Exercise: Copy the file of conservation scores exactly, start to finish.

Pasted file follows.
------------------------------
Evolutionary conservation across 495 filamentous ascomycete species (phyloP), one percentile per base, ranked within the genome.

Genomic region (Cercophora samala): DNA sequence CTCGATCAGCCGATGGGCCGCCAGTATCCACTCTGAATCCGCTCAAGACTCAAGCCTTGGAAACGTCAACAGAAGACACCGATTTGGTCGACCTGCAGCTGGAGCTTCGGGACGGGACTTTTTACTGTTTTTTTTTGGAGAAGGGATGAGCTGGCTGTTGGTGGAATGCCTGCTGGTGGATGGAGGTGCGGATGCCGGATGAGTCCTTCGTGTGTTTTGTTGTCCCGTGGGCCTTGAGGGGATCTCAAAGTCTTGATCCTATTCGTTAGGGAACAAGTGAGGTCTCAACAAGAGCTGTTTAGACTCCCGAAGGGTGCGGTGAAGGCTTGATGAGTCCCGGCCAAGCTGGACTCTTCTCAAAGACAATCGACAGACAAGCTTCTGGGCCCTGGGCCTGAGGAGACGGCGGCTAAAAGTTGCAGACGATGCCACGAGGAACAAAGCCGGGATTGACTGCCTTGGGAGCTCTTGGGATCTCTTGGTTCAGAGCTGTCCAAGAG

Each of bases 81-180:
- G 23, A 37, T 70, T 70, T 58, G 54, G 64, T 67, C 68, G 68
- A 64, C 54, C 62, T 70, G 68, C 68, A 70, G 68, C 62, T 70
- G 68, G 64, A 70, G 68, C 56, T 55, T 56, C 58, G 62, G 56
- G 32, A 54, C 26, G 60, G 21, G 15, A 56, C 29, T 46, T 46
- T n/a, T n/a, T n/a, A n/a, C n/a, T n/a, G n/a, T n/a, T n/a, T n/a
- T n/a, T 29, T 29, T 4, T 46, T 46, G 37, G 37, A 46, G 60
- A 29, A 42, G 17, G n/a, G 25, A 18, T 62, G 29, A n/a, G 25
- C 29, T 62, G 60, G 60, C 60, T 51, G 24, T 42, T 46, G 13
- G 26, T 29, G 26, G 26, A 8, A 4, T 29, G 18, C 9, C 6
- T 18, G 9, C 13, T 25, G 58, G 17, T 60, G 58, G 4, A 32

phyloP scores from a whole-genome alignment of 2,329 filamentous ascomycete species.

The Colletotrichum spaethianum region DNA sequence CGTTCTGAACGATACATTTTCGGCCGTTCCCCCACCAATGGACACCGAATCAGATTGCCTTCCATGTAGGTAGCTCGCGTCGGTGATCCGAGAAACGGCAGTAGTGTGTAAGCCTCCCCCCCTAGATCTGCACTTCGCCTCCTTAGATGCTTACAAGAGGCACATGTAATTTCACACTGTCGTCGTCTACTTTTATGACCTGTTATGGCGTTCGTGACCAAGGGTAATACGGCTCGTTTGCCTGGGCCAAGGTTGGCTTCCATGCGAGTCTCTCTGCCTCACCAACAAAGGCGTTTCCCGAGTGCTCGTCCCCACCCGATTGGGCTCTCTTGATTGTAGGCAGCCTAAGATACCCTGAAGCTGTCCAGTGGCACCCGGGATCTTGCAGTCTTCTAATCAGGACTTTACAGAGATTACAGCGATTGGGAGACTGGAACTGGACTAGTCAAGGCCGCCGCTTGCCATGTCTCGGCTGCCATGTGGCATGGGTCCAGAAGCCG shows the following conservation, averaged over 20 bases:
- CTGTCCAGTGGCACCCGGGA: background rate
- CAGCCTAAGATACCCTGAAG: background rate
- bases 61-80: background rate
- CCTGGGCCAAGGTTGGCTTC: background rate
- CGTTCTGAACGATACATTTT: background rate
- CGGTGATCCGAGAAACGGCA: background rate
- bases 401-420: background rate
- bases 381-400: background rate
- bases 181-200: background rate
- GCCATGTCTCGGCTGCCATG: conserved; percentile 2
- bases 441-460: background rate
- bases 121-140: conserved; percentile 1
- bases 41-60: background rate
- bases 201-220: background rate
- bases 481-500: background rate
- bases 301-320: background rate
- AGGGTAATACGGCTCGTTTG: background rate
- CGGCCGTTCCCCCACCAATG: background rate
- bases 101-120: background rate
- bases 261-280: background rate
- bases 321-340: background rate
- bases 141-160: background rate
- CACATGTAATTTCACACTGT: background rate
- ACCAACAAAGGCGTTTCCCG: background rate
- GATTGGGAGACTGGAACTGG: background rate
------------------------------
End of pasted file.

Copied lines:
Evolutionary conservation across 495 filamentous ascomycete species (phyloP), one percentile per base, ranked within the genome.

Genomic region (Cercophora samala): DNA sequence CTCGATCAGCCGATGGGCCGCCAGTATCCACTCTGAATCCGCTCAAGACTCAAGCCTTGGAAACGTCAACAGAAGACACCGATTTGGTCGACCTGCAGCTGGAGCTTCGGGACGGGACTTTTTACTGTTTTTTTTTGGAGAAGGGATGAGCTGGCTGTTGGTGGAATGCCTGCTGGTGGATGGAGGTGCGGATGCCGGATGAGTCCTTCGTGTGTTTTGTTGTCCCGTGGGCCTTGAGGGGATCTCAAAGTCTTGATCCTATTCGTTAGGGAACAAGTGAGGTCTCAACAAGAGCTGTTTAGACTCCCGAAGGGTGCGGTGAAGGCTTGATGAGTCCCGGCCAAGCTGGACTCTTCTCAAAGACAATCGACAGACAAGCTTCTGGGCCCTGGGCCTGAGGAGACGGCGGCTAAAAGTTGCAGACGATGCCACGAGGAACAAAGCCGGGATTGACTGCCTTGGGAGCTCTTGGGATCTCTTGGTTCAGAGCTGTCCAAGAG

Each of bases 81-180:
- G 23, A 37, T 70, T 70, T 58, G 54, G 64, T 67, C 68, G 68
- A 64, C 54, C 62, T 70, G 68, C 68, A 70, G 68, C 62, T 70
- G 68, G 64, A 70, G 68, C 56, T 55, T 56, C 58, G 62, G 56
- G 32, A 54, C 26, G 60, G 21, G 15, A 56, C 29, T 46, T 46
- T n/a, T n/a, T n/a, A n/a, C n/a, T n/a, G n/a, T n/a, T n/a, T n/a
- T n/a, T 29, T 29, T 4, T 46, T 46, G 37, G 37, A 46, G 60
- A 29, A 42, G 17, G n/a, G 25, A 18, T 62, G 29, A n/a, G 25
- C 29, T 62, G 60, G 60, C 60, T 51, G 24, T 42, T 46, G 13
- G 26, T 29, G 26, G 26, A 8, A 4, T 29, G 18, C 9, C 6
- T 18, G 9, C 13, T 25, G 58, G 17, T 60, G 58, G 4, A 32

phyloP scores from a whole-genome alignment of 2,329 filamentous ascomycete species.

The Colletotrichum spaethianum region DNA sequence CGTTCTGAACGATACATTTTCGGCCGTTCCCCCACCAATGGACACCGAATCAGATTGCCTTCCATGTAGGTAGCTCGCGTCGGTGATCCGAGAAACGGCAGTAGTGTGTAAGCCTCCCCCCCTAGATCTGCACTTCGCCTCCTTAGATGCTTACAAGAGGCACATGTAATTTCACACTGTCGTCGTCTACTTTTATGACCTGTTATGGCGTTCGTGACCAAGGGTAATACGGCTCGTTTGCCTGGGCCAAGGTTGGCTTCCATGCGAGTCTCTCTGCCTCACCAACAAAGGCGTTTCCCGAGTGCTCGTCCCCACCCGATTGGGCTCTCTTGATTGTAGGCAGCCTAAGATACCCTGAAGCTGTCCAGTGGCACCCGGGATCTTGCAGTCTTCTAATCAGGACTTTACAGAGATTACAGCGATTGGGAGACTGGAACTGGACTAGTCAAGGCCGCCGCTTGCCATGTCTCGGCTGCCATGTGGCATGGGTCCAGAAGCCG shows the following conservation, averaged over 20 bases:
- CTGTCCAGTGGCACCCGGGA: background rate
- CAGCCTAAGATACCCTGAAG: background rate
- bases 61-80: background rate
- CCTGGGCCAAGGTTGGCTTC: background rate
- CGTTCTGAACGATACATTTT: background rate
- CGGTGATCCGAGAAACGGCA: background rate
- bases 401-420: background rate
- bases 381-400: background rate
- bases 181-200: background rate
- GCCATGTCTCGGCTGCCATG: conserved; percentile 2
- bases 441-460: background rate
- bases 121-140: conserved; percentile 1
- bases 41-60: background rate
- bases 201-220: background rate
- bases 481-500: background rate
- bases 301-320: background rate
- AGGGTAATACGGCTCGTTTG: background rate
- CGGCCGTTCCCCCACCAATG: background rate
- bases 101-120: background rate
- bases 261-280: background rate
- bases 321-340: background rate
- bases 141-160: background rate
- CACATGTAATTTCACACTGT: background rate
- ACCAACAAAGGCGTTTCCCG: background rate
- GATTGGGAGACTGGAACTGG: background rate